Abbas threatens Israel to find a political solution or the “West Bank would erupt.”


In rare discussions on Wednesday, Palestinian President Mahmoud Abbas told Israeli Defense Minister Benny Gantz that if there is no political settlement to the Palestine-Israel dispute, the occupied West Bank will “explode.” On his first official visit to Israel since 2010, Abbas led a high-ranking group and met Gantz at his house in the center village of Rosh HaAyin.

Following that, Israel released a package of “confidence-building measures.” There was a $32 million advance payment of taxes collected on Palestine’s behalf by Israel, as well as 600 more entrance permits for Palestinian business people into Israel. 6,000 Palestinians living in the occupied West Bank were also “regularized” by Israel.

The focus of the meeting, however, was political, according to Palestinian Civil Affairs Minister Hussein Al-Sheikh. “President Abbas made it plain to Gantz that we are experiencing the last opportunity before an explosion occurs, and that the situation might easily blow up without a political solution,” he added.

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“What we stated, and what the Americans are telling the Israelis, is that unless there is a political process, all of the economic and security initiatives would fail.” Israeli efforts to improve living circumstances were little more than “cosmetic” initiatives, according to Sheikh, that would be useless if things became worse.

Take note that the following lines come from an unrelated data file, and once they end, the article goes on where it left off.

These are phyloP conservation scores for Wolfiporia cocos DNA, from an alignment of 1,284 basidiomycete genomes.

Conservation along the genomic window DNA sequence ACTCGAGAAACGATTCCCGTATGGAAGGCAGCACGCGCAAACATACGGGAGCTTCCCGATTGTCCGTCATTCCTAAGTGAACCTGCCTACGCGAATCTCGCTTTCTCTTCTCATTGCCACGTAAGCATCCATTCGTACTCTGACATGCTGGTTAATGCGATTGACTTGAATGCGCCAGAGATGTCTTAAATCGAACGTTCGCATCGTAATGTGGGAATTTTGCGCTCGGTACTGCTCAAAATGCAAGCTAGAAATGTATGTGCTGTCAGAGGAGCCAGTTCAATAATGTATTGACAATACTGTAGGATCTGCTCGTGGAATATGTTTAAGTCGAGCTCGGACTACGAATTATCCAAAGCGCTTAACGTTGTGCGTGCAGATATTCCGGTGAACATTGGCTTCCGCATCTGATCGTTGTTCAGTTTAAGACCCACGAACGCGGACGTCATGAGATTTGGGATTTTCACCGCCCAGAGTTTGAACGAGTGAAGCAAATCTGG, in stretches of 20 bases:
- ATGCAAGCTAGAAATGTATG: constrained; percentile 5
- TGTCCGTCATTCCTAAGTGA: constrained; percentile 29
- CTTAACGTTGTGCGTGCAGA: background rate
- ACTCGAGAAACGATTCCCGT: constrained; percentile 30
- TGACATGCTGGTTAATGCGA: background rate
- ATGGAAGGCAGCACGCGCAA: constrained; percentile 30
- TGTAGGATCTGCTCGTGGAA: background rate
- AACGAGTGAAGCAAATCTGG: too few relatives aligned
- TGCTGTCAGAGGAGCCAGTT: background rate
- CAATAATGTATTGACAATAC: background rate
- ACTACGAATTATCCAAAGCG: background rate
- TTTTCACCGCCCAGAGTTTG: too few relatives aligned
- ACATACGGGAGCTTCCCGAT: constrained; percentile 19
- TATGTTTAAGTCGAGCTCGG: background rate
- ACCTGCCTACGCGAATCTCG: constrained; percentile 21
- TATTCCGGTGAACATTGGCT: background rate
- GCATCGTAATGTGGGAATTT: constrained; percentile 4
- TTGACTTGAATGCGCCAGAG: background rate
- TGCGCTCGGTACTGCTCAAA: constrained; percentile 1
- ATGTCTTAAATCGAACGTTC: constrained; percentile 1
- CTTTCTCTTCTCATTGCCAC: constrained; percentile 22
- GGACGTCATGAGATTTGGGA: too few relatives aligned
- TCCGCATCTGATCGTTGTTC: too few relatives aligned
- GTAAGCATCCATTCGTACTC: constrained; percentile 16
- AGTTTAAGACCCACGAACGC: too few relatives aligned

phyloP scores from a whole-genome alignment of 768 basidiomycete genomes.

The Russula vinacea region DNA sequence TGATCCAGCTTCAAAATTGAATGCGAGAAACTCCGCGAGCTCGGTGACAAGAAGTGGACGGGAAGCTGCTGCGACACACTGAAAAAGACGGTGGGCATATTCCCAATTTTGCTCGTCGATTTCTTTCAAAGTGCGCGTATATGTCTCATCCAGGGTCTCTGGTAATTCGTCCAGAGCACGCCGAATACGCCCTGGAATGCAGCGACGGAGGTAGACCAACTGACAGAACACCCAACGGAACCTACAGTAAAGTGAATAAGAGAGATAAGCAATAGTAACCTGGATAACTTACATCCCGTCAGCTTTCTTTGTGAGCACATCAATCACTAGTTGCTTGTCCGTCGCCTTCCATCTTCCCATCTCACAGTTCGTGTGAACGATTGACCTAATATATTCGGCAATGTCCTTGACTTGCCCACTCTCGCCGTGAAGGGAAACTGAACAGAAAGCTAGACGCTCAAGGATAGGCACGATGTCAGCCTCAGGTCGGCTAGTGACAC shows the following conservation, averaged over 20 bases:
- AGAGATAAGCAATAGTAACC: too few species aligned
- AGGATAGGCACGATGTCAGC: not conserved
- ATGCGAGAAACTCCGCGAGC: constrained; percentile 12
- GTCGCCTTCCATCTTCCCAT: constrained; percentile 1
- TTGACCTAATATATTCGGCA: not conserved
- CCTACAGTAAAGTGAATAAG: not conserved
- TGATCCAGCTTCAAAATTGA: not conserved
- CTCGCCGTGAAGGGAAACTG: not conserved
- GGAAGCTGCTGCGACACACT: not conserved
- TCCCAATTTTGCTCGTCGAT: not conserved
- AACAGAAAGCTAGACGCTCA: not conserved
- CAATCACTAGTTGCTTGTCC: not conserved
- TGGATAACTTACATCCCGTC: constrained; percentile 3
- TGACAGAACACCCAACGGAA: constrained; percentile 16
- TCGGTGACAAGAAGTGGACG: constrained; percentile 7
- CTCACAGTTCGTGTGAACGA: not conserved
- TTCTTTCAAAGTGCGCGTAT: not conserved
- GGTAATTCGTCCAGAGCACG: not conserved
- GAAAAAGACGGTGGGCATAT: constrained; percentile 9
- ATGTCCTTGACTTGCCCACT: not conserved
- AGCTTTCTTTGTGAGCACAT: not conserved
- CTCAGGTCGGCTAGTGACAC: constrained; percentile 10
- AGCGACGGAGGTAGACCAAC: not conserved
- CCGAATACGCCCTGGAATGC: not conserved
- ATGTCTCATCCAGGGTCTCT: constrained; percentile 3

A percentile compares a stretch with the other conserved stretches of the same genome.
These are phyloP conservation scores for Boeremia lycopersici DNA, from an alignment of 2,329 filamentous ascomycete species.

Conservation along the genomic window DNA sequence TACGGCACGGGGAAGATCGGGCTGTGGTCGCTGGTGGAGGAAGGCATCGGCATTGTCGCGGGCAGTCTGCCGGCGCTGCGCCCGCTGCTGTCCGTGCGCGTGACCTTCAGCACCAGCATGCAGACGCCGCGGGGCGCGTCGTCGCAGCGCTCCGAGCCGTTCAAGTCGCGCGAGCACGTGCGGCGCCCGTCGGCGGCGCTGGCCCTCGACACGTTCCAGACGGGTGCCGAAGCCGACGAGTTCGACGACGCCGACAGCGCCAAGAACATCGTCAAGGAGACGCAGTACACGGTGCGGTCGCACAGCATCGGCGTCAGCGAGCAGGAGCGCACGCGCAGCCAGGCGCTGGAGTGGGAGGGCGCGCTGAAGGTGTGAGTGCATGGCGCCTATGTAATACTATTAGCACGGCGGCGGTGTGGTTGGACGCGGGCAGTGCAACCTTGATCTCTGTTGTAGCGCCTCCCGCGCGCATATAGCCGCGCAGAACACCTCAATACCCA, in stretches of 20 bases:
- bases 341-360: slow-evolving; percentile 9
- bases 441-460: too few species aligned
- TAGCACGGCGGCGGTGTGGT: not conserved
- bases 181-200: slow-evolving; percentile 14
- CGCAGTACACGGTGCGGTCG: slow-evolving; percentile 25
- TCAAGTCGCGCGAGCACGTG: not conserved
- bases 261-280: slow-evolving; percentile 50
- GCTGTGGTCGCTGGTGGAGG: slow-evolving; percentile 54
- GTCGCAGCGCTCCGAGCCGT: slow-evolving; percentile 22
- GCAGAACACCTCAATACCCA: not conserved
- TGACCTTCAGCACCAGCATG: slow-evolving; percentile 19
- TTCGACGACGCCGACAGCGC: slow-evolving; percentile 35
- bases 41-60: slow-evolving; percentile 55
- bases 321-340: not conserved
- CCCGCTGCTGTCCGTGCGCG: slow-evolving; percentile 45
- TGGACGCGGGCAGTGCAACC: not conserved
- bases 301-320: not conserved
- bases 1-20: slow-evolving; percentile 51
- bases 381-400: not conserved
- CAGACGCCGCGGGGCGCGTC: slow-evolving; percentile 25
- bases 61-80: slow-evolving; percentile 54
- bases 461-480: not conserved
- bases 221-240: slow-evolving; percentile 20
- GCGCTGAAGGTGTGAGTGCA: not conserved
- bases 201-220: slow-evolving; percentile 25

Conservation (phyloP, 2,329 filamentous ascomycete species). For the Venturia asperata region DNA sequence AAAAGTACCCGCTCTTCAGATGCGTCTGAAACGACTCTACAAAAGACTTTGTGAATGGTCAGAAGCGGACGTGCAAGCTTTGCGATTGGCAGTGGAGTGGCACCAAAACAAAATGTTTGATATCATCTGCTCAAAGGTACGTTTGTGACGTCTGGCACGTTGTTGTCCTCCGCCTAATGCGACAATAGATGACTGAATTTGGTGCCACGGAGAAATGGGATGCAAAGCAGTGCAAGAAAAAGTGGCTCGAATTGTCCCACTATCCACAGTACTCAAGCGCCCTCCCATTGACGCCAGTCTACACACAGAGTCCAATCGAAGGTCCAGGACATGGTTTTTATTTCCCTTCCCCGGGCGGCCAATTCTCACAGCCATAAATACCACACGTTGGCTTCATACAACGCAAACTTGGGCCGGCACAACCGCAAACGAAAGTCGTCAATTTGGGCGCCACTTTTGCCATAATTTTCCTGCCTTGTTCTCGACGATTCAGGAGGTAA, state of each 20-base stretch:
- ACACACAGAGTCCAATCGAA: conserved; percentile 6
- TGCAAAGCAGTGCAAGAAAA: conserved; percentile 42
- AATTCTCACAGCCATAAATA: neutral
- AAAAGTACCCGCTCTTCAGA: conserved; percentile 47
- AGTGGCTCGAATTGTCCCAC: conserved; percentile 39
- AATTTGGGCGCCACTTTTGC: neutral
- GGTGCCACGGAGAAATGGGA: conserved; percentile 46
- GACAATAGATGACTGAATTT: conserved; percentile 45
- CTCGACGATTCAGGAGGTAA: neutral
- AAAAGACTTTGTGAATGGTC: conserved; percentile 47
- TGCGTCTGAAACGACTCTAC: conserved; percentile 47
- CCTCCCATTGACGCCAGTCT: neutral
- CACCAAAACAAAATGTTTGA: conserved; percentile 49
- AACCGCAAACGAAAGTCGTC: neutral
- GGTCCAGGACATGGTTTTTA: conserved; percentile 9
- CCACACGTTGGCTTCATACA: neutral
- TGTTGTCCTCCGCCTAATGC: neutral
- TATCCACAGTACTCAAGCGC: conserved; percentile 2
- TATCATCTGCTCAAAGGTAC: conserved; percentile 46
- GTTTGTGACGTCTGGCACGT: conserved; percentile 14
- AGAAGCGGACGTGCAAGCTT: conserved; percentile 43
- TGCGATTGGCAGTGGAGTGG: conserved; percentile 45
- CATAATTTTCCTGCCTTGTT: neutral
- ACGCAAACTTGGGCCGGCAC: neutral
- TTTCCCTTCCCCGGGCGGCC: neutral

According to Ali Jarbawi, a political science professor at Birzeit University, Israel’s stances come from its weakness. “It is not held responsible for what happens to Palestinians… because this Israeli government’s unstable internal unity has shielded it from any external criticism,” he added.

Every important party, according to Jarbawi, has advised the Palestinian leadership that there is no hope of a political process with the current Israeli government. “The Israelis would not have consented to this meeting if the Palestinian Authority was not experiencing financial and operational difficulties.”

The Palestinian governing system, according to Jarbawi, is likewise vulnerable, and the conference was held to help keep it alive. “However, one should not conclude that this is a favorable sign or that the political process has resumed.” In Gaza, Abbas’ negotiations with Gantz were panned. “This behavior by the Palestinian Authority leadership deepens the Palestinian political divide, complicates the Palestinian situation, encourages those in the region who want to normalize relations with the occupier, and weakens the Palestinian rejection of normalization,” Hazem Qassem, a Hamas spokesman, said.



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